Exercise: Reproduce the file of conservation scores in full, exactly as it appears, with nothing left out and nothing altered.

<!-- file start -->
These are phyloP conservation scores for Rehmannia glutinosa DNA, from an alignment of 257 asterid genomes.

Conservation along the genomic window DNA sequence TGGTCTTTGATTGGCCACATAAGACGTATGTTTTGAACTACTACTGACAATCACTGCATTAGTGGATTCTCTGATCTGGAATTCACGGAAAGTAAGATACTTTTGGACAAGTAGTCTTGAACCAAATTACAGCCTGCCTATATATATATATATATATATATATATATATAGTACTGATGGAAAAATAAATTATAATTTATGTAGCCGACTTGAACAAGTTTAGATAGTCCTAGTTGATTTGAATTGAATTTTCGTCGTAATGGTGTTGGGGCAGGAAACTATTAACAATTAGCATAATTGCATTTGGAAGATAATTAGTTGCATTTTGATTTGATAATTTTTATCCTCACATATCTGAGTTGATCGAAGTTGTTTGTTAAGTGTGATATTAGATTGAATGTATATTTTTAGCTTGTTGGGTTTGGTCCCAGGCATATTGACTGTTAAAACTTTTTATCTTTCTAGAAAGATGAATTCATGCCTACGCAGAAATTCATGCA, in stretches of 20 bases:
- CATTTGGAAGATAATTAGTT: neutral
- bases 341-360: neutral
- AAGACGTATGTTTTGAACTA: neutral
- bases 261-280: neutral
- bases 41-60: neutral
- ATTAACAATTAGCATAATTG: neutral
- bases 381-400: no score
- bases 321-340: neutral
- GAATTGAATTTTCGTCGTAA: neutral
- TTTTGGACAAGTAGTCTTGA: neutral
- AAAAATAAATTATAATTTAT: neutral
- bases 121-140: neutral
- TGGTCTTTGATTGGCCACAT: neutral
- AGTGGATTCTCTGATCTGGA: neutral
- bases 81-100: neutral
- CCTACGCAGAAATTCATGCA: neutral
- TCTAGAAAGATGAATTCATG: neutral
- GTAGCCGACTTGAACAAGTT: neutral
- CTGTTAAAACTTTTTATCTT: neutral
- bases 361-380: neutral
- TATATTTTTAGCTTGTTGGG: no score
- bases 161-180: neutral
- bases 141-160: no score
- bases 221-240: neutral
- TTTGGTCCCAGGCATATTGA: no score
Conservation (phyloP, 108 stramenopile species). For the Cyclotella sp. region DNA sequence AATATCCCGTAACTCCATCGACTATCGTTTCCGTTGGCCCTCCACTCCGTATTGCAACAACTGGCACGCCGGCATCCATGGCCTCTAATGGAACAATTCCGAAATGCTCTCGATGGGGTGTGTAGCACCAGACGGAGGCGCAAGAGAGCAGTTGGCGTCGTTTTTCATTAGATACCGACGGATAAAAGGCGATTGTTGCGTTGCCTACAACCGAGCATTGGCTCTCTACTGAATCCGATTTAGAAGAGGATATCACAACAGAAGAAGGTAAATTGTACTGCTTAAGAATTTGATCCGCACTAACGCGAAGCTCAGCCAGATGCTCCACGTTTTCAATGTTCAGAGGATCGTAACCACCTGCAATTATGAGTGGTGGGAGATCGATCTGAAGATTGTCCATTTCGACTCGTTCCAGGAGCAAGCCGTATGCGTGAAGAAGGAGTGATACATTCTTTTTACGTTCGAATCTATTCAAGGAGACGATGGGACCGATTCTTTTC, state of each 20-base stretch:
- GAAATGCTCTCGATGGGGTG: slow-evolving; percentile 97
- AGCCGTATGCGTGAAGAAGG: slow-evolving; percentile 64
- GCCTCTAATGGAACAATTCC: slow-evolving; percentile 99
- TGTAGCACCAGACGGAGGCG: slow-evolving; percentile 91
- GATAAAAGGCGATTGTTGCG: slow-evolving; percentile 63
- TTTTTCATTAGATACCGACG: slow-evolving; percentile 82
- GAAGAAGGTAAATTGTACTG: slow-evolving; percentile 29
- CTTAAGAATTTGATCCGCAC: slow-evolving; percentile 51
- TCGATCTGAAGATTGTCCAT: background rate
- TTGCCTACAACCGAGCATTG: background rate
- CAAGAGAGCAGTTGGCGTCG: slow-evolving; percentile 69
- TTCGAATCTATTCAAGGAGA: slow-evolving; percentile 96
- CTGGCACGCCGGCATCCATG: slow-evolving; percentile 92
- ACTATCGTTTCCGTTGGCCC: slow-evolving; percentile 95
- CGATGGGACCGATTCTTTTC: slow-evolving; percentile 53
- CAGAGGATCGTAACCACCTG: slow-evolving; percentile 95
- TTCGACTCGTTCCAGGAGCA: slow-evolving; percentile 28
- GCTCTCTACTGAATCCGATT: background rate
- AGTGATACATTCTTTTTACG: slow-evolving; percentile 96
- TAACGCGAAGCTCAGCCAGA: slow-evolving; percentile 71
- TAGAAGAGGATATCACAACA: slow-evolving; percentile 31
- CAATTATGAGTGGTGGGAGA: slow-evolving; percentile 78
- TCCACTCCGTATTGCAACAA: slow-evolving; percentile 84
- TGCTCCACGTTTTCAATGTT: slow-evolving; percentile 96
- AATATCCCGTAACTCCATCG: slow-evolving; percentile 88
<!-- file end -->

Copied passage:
These are phyloP conservation scores for Rehmannia glutinosa DNA, from an alignment of 257 asterid genomes.

Conservation along the genomic window DNA sequence TGGTCTTTGATTGGCCACATAAGACGTATGTTTTGAACTACTACTGACAATCACTGCATTAGTGGATTCTCTGATCTGGAATTCACGGAAAGTAAGATACTTTTGGACAAGTAGTCTTGAACCAAATTACAGCCTGCCTATATATATATATATATATATATATATATATAGTACTGATGGAAAAATAAATTATAATTTATGTAGCCGACTTGAACAAGTTTAGATAGTCCTAGTTGATTTGAATTGAATTTTCGTCGTAATGGTGTTGGGGCAGGAAACTATTAACAATTAGCATAATTGCATTTGGAAGATAATTAGTTGCATTTTGATTTGATAATTTTTATCCTCACATATCTGAGTTGATCGAAGTTGTTTGTTAAGTGTGATATTAGATTGAATGTATATTTTTAGCTTGTTGGGTTTGGTCCCAGGCATATTGACTGTTAAAACTTTTTATCTTTCTAGAAAGATGAATTCATGCCTACGCAGAAATTCATGCA, in stretches of 20 bases:
- CATTTGGAAGATAATTAGTT: neutral
- bases 341-360: neutral
- AAGACGTATGTTTTGAACTA: neutral
- bases 261-280: neutral
- bases 41-60: neutral
- ATTAACAATTAGCATAATTG: neutral
- bases 381-400: no score
- bases 321-340: neutral
- GAATTGAATTTTCGTCGTAA: neutral
- TTTTGGACAAGTAGTCTTGA: neutral
- AAAAATAAATTATAATTTAT: neutral
- bases 121-140: neutral
- TGGTCTTTGATTGGCCACAT: neutral
- AGTGGATTCTCTGATCTGGA: neutral
- bases 81-100: neutral
- CCTACGCAGAAATTCATGCA: neutral
- TCTAGAAAGATGAATTCATG: neutral
- GTAGCCGACTTGAACAAGTT: neutral
- CTGTTAAAACTTTTTATCTT: neutral
- bases 361-380: neutral
- TATATTTTTAGCTTGTTGGG: no score
- bases 161-180: neutral
- bases 141-160: no score
- bases 221-240: neutral
- TTTGGTCCCAGGCATATTGA: no score
Conservation (phyloP, 108 stramenopile species). For the Cyclotella sp. region DNA sequence AATATCCCGTAACTCCATCGACTATCGTTTCCGTTGGCCCTCCACTCCGTATTGCAACAACTGGCACGCCGGCATCCATGGCCTCTAATGGAACAATTCCGAAATGCTCTCGATGGGGTGTGTAGCACCAGACGGAGGCGCAAGAGAGCAGTTGGCGTCGTTTTTCATTAGATACCGACGGATAAAAGGCGATTGTTGCGTTGCCTACAACCGAGCATTGGCTCTCTACTGAATCCGATTTAGAAGAGGATATCACAACAGAAGAAGGTAAATTGTACTGCTTAAGAATTTGATCCGCACTAACGCGAAGCTCAGCCAGATGCTCCACGTTTTCAATGTTCAGAGGATCGTAACCACCTGCAATTATGAGTGGTGGGAGATCGATCTGAAGATTGTCCATTTCGACTCGTTCCAGGAGCAAGCCGTATGCGTGAAGAAGGAGTGATACATTCTTTTTACGTTCGAATCTATTCAAGGAGACGATGGGACCGATTCTTTTC, state of each 20-base stretch:
- GAAATGCTCTCGATGGGGTG: slow-evolving; percentile 97
- AGCCGTATGCGTGAAGAAGG: slow-evolving; percentile 64
- GCCTCTAATGGAACAATTCC: slow-evolving; percentile 99
- TGTAGCACCAGACGGAGGCG: slow-evolving; percentile 91
- GATAAAAGGCGATTGTTGCG: slow-evolving; percentile 63
- TTTTTCATTAGATACCGACG: slow-evolving; percentile 82
- GAAGAAGGTAAATTGTACTG: slow-evolving; percentile 29
- CTTAAGAATTTGATCCGCAC: slow-evolving; percentile 51
- TCGATCTGAAGATTGTCCAT: background rate
- TTGCCTACAACCGAGCATTG: background rate
- CAAGAGAGCAGTTGGCGTCG: slow-evolving; percentile 69
- TTCGAATCTATTCAAGGAGA: slow-evolving; percentile 96
- CTGGCACGCCGGCATCCATG: slow-evolving; percentile 92
- ACTATCGTTTCCGTTGGCCC: slow-evolving; percentile 95
- CGATGGGACCGATTCTTTTC: slow-evolving; percentile 53
- CAGAGGATCGTAACCACCTG: slow-evolving; percentile 95
- TTCGACTCGTTCCAGGAGCA: slow-evolving; percentile 28
- GCTCTCTACTGAATCCGATT: background rate
- AGTGATACATTCTTTTTACG: slow-evolving; percentile 96
- TAACGCGAAGCTCAGCCAGA: slow-evolving; percentile 71
- TAGAAGAGGATATCACAACA: slow-evolving; percentile 31
- CAATTATGAGTGGTGGGAGA: slow-evolving; percentile 78
- TCCACTCCGTATTGCAACAA: slow-evolving; percentile 84
- TGCTCCACGTTTTCAATGTT: slow-evolving; percentile 96
- AATATCCCGTAACTCCATCG: slow-evolving; percentile 88